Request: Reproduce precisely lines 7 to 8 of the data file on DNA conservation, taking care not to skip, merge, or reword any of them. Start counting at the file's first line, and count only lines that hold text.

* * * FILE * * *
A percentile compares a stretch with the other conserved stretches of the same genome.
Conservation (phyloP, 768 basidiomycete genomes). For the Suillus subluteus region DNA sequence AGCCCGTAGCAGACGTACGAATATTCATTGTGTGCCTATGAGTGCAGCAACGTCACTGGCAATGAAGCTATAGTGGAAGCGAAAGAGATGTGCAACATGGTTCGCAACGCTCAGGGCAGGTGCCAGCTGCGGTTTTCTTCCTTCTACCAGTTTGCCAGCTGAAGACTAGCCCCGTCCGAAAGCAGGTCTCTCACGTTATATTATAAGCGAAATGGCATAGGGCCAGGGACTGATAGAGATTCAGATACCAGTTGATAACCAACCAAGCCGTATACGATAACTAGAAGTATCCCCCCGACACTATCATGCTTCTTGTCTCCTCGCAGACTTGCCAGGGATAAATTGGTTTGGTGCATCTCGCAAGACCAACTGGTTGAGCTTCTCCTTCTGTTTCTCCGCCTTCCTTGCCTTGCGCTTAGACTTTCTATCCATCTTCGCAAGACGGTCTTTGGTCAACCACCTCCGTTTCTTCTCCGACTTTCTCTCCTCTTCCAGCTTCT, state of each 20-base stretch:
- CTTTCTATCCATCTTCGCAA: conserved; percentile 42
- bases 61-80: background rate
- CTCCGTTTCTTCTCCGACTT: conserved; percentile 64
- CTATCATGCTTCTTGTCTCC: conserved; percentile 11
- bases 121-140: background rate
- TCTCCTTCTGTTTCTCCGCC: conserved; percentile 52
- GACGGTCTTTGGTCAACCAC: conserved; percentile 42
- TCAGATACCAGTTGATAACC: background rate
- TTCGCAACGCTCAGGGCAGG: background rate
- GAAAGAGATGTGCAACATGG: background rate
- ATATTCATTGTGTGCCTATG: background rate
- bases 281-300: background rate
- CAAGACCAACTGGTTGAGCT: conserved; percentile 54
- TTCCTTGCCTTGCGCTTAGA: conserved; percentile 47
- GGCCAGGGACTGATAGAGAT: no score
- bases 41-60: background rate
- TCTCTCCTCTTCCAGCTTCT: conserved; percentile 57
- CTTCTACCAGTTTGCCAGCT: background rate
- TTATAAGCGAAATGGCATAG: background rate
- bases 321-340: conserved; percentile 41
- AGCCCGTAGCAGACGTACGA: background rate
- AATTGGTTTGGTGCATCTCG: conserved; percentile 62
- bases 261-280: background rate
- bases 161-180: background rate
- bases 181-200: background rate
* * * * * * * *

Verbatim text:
- bases 121-140: background rate
- TCTCCTTCTGTTTCTCCGCC: conserved; percentile 52